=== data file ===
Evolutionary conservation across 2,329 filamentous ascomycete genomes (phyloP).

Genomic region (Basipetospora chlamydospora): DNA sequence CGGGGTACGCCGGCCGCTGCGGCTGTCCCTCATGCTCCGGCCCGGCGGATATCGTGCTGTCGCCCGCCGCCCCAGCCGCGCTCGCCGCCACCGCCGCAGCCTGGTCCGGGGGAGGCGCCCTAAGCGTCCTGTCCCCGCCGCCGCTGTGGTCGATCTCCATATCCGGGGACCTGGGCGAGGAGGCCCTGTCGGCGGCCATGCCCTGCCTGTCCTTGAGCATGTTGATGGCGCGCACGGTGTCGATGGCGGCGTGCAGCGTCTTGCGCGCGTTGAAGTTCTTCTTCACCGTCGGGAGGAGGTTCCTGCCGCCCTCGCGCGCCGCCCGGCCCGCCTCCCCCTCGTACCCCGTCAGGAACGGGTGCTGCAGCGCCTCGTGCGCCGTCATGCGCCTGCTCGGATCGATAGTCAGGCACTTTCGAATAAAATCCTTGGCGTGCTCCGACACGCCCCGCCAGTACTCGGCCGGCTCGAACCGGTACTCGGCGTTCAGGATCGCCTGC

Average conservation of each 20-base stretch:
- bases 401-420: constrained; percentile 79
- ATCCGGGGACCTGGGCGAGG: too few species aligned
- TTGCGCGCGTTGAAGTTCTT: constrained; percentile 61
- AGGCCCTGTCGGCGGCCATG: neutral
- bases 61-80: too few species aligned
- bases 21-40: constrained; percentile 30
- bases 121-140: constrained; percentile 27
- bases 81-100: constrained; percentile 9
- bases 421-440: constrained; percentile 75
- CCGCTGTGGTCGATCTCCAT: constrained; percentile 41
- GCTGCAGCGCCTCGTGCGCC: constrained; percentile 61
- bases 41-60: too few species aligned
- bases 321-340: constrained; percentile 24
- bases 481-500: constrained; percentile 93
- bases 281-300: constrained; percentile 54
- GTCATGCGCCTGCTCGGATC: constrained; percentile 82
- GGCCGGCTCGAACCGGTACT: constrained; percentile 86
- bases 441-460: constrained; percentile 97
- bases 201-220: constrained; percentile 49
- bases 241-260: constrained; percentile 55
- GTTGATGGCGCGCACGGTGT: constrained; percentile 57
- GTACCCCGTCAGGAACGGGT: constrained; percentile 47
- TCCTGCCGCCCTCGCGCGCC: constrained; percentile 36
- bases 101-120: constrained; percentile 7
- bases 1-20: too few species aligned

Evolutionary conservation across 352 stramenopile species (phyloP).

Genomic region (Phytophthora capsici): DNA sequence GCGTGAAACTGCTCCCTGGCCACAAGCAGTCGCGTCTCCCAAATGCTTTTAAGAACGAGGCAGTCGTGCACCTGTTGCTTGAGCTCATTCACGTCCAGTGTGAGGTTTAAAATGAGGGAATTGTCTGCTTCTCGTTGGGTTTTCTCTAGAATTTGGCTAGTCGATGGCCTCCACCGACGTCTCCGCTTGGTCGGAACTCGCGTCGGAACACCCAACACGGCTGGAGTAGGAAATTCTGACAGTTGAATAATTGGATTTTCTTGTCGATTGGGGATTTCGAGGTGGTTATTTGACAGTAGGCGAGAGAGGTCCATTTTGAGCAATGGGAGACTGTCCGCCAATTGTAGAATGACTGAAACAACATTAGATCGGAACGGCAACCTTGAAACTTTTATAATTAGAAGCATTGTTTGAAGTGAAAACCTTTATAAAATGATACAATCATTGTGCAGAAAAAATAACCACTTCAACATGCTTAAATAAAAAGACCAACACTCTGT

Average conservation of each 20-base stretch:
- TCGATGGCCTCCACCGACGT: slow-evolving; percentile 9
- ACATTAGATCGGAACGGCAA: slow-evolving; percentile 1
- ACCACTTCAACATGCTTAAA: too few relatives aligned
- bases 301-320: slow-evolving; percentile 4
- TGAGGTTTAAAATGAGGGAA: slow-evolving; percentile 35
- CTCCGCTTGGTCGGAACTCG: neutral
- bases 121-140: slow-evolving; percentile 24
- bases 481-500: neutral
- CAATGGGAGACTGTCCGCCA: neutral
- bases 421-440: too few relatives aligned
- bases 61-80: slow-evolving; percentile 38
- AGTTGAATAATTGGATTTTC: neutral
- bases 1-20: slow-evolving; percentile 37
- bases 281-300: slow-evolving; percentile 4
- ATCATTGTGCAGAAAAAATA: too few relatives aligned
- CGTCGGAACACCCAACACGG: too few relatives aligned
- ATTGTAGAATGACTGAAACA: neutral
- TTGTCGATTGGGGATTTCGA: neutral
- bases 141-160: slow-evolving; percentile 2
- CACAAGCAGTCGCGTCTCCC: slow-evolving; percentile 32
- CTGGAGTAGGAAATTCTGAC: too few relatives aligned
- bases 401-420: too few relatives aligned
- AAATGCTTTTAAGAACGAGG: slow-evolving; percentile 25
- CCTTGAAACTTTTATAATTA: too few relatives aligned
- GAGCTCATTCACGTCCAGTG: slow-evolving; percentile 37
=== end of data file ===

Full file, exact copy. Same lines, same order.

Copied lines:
Evolutionary conservation across 2,329 filamentous ascomycete genomes (phyloP).

Genomic region (Basipetospora chlamydospora): DNA sequence CGGGGTACGCCGGCCGCTGCGGCTGTCCCTCATGCTCCGGCCCGGCGGATATCGTGCTGTCGCCCGCCGCCCCAGCCGCGCTCGCCGCCACCGCCGCAGCCTGGTCCGGGGGAGGCGCCCTAAGCGTCCTGTCCCCGCCGCCGCTGTGGTCGATCTCCATATCCGGGGACCTGGGCGAGGAGGCCCTGTCGGCGGCCATGCCCTGCCTGTCCTTGAGCATGTTGATGGCGCGCACGGTGTCGATGGCGGCGTGCAGCGTCTTGCGCGCGTTGAAGTTCTTCTTCACCGTCGGGAGGAGGTTCCTGCCGCCCTCGCGCGCCGCCCGGCCCGCCTCCCCCTCGTACCCCGTCAGGAACGGGTGCTGCAGCGCCTCGTGCGCCGTCATGCGCCTGCTCGGATCGATAGTCAGGCACTTTCGAATAAAATCCTTGGCGTGCTCCGACACGCCCCGCCAGTACTCGGCCGGCTCGAACCGGTACTCGGCGTTCAGGATCGCCTGC

Average conservation of each 20-base stretch:
- bases 401-420: constrained; percentile 79
- ATCCGGGGACCTGGGCGAGG: too few species aligned
- TTGCGCGCGTTGAAGTTCTT: constrained; percentile 61
- AGGCCCTGTCGGCGGCCATG: neutral
- bases 61-80: too few species aligned
- bases 21-40: constrained; percentile 30
- bases 121-140: constrained; percentile 27
- bases 81-100: constrained; percentile 9
- bases 421-440: constrained; percentile 75
- CCGCTGTGGTCGATCTCCAT: constrained; percentile 41
- GCTGCAGCGCCTCGTGCGCC: constrained; percentile 61
- bases 41-60: too few species aligned
- bases 321-340: constrained; percentile 24
- bases 481-500: constrained; percentile 93
- bases 281-300: constrained; percentile 54
- GTCATGCGCCTGCTCGGATC: constrained; percentile 82
- GGCCGGCTCGAACCGGTACT: constrained; percentile 86
- bases 441-460: constrained; percentile 97
- bases 201-220: constrained; percentile 49
- bases 241-260: constrained; percentile 55
- GTTGATGGCGCGCACGGTGT: constrained; percentile 57
- GTACCCCGTCAGGAACGGGT: constrained; percentile 47
- TCCTGCCGCCCTCGCGCGCC: constrained; percentile 36
- bases 101-120: constrained; percentile 7
- bases 1-20: too few species aligned

Evolutionary conservation across 352 stramenopile species (phyloP).

Genomic region (Phytophthora capsici): DNA sequence GCGTGAAACTGCTCCCTGGCCACAAGCAGTCGCGTCTCCCAAATGCTTTTAAGAACGAGGCAGTCGTGCACCTGTTGCTTGAGCTCATTCACGTCCAGTGTGAGGTTTAAAATGAGGGAATTGTCTGCTTCTCGTTGGGTTTTCTCTAGAATTTGGCTAGTCGATGGCCTCCACCGACGTCTCCGCTTGGTCGGAACTCGCGTCGGAACACCCAACACGGCTGGAGTAGGAAATTCTGACAGTTGAATAATTGGATTTTCTTGTCGATTGGGGATTTCGAGGTGGTTATTTGACAGTAGGCGAGAGAGGTCCATTTTGAGCAATGGGAGACTGTCCGCCAATTGTAGAATGACTGAAACAACATTAGATCGGAACGGCAACCTTGAAACTTTTATAATTAGAAGCATTGTTTGAAGTGAAAACCTTTATAAAATGATACAATCATTGTGCAGAAAAAATAACCACTTCAACATGCTTAAATAAAAAGACCAACACTCTGT

Average conservation of each 20-base stretch:
- TCGATGGCCTCCACCGACGT: slow-evolving; percentile 9
- ACATTAGATCGGAACGGCAA: slow-evolving; percentile 1
- ACCACTTCAACATGCTTAAA: too few relatives aligned
- bases 301-320: slow-evolving; percentile 4
- TGAGGTTTAAAATGAGGGAA: slow-evolving; percentile 35
- CTCCGCTTGGTCGGAACTCG: neutral
- bases 121-140: slow-evolving; percentile 24
- bases 481-500: neutral
- CAATGGGAGACTGTCCGCCA: neutral
- bases 421-440: too few relatives aligned
- bases 61-80: slow-evolving; percentile 38
- AGTTGAATAATTGGATTTTC: neutral
- bases 1-20: slow-evolving; percentile 37
- bases 281-300: slow-evolving; percentile 4
- ATCATTGTGCAGAAAAAATA: too few relatives aligned
- CGTCGGAACACCCAACACGG: too few relatives aligned
- ATTGTAGAATGACTGAAACA: neutral
- TTGTCGATTGGGGATTTCGA: neutral
- bases 141-160: slow-evolving; percentile 2
- CACAAGCAGTCGCGTCTCCC: slow-evolving; percentile 32
- CTGGAGTAGGAAATTCTGAC: too few relatives aligned
- bases 401-420: too few relatives aligned
- AAATGCTTTTAAGAACGAGG: slow-evolving; percentile 25
- CCTTGAAACTTTTATAATTA: too few relatives aligned
- GAGCTCATTCACGTCCAGTG: slow-evolving; percentile 37